Ferries, mass transit, trains

This may drive some out of the city type demographic. While this pandemic attacked people with hypertension/ diabetes the next monster may have different dynamics. The transmission was incredibly fast. Think about it, it been 2 month in the US World wide 4.

When one person in the ant hill got sick, it spread like wildfire.
 

·
Registered
Joined
·
7,069 Posts
Even in nyc deaths per 100,000 were heavily skewed toward
Blacks
Poor
In person workers.
Even among ICU admissions and corrected for age the same is seen.
Incidence of uncontrolled HTN,morbid obesity, DM, CV events is higher in this segment.
Incidence of multi family living in one apartment and multiple sleepers in a single bedroom is higher.

I grew up in Manhattan. Had friends on Sutton Place, One UN plaza and perimeter of Central Park. Also had friends in Harlem, Lower East side, and meat district before those places were yuppified. In the former would say covid risk is same as or less than rural Montana. In the later same as Mombai.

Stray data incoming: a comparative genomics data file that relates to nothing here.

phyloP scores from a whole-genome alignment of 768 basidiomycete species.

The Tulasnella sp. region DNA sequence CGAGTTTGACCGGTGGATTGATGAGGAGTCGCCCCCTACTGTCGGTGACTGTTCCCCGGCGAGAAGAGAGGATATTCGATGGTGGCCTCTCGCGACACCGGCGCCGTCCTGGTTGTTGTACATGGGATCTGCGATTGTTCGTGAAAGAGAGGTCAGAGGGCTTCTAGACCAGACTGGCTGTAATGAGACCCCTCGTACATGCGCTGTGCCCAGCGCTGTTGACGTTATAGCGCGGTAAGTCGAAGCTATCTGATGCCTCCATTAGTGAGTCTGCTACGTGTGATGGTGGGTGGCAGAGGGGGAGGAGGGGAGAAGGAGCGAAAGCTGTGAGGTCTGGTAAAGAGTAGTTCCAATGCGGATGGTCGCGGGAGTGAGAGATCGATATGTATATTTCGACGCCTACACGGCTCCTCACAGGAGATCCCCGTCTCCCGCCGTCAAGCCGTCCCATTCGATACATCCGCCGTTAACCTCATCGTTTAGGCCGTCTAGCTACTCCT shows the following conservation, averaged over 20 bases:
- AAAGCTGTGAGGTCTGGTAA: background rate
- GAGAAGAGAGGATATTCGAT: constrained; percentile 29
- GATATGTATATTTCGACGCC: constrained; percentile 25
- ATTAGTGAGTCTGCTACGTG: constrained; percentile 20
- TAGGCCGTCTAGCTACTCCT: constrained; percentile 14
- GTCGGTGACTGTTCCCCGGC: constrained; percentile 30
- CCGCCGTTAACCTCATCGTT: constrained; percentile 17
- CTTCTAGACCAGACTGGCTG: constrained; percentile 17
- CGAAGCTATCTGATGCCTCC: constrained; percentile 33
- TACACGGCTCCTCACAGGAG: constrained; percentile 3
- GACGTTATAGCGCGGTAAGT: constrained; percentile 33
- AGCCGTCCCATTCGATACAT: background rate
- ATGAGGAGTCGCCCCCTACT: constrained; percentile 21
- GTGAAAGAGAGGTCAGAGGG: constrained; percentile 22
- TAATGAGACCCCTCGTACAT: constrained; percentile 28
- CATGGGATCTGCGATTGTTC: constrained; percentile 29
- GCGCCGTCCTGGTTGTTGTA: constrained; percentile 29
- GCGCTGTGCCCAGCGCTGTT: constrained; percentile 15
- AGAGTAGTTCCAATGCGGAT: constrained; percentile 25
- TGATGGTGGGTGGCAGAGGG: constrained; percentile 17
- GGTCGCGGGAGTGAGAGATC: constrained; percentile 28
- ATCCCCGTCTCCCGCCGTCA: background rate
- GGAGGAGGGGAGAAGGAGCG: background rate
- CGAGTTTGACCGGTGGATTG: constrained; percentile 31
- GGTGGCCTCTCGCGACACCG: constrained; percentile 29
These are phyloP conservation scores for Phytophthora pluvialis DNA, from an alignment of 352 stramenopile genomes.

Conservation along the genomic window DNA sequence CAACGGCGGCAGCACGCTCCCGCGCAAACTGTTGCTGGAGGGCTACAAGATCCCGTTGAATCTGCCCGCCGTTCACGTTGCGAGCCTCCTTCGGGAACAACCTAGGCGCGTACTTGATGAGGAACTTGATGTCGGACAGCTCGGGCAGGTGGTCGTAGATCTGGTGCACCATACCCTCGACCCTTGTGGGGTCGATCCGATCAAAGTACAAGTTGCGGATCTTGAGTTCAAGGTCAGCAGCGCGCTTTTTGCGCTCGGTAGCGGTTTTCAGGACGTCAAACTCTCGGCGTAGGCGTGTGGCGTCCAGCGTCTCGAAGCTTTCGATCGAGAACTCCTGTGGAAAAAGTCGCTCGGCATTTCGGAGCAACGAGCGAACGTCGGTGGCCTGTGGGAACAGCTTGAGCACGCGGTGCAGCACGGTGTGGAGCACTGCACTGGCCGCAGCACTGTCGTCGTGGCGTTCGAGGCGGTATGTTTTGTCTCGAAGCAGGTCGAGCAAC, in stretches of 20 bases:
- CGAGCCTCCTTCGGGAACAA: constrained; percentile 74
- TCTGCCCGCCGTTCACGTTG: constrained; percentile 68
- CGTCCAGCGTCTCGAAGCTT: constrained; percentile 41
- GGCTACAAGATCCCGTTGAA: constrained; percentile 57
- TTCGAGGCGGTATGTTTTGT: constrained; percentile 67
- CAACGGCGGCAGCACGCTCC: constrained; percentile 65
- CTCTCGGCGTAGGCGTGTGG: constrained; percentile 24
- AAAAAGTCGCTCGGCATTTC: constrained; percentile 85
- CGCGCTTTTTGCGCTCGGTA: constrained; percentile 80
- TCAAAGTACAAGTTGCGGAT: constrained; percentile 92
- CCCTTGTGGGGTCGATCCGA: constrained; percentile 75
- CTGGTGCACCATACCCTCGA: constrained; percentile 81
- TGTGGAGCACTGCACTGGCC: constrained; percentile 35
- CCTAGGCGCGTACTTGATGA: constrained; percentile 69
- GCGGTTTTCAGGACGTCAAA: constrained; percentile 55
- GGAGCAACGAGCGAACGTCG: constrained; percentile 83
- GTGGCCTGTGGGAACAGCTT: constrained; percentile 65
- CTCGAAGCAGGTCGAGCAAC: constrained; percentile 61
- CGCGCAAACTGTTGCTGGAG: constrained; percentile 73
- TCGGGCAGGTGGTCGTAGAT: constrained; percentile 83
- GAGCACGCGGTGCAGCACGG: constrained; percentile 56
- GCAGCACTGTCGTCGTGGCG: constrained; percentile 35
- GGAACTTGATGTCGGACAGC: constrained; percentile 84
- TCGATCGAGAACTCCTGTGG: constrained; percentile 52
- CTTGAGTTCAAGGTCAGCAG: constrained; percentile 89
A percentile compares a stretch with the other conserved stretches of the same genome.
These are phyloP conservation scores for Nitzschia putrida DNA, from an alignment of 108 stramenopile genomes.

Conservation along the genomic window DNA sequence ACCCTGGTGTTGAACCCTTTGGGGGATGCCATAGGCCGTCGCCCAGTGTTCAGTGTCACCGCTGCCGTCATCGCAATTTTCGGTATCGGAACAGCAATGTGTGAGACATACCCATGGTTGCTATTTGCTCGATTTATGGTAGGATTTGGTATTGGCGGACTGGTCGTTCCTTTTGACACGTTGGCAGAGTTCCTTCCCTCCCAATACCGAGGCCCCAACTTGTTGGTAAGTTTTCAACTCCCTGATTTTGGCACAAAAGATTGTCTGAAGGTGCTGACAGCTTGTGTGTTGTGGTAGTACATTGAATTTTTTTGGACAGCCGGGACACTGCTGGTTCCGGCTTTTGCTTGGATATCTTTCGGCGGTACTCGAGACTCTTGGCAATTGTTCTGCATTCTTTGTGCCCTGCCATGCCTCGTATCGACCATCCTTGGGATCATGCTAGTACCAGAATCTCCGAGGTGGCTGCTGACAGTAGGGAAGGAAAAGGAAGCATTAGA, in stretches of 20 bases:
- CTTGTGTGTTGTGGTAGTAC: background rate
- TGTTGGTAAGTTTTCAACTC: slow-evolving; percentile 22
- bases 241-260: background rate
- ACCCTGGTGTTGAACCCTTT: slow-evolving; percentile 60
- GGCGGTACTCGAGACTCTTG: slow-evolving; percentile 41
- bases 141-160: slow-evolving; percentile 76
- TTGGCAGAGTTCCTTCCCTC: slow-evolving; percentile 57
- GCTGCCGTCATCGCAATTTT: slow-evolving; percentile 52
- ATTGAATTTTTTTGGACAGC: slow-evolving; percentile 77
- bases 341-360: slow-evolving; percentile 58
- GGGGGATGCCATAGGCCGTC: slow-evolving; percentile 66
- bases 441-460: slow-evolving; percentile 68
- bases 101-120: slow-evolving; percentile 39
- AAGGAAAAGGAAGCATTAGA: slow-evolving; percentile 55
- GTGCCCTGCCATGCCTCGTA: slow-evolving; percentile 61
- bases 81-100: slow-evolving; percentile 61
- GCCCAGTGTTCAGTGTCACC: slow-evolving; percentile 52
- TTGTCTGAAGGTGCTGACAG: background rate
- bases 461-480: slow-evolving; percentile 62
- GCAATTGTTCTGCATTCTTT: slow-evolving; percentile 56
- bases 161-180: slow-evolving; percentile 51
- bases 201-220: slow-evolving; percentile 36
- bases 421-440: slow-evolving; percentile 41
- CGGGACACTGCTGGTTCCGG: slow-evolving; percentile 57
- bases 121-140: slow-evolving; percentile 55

Numbers are numbers. So there’s “lies,lies, and statistics “. But here at least the numbers don’t lie.

The “we’re all in this together” is kind of BS. It’s more like the pig and hen when they chat about what the farmer is having for breakfast tomorrow. The low fliers at spring break or the shoulder to shoulder out of work people fishing on the local ponds in my town(closed but they still just drive in) knowing at 20-30 and in perfect health their risk of death is negligible. They listen to that phrase and chuckle.
 

·
Registered
Joined
·
1,791 Posts
OK you Docs, please explain something to me.

The city-state is studying using cruise ships to temporarily house foreign workers who have recovered from the coronavirus and tested negative, as it tries to limit the spread after cases soared in the last week.
Why would you want to isolate folks who have recovered and “tested negative.”? Maybe I don’t know what tested negative means.

https://fortune.com/2020/04/17/singapore-cruise-ships-workers-coronavirus/amp/
 
41 - 60 of 67 Posts
Top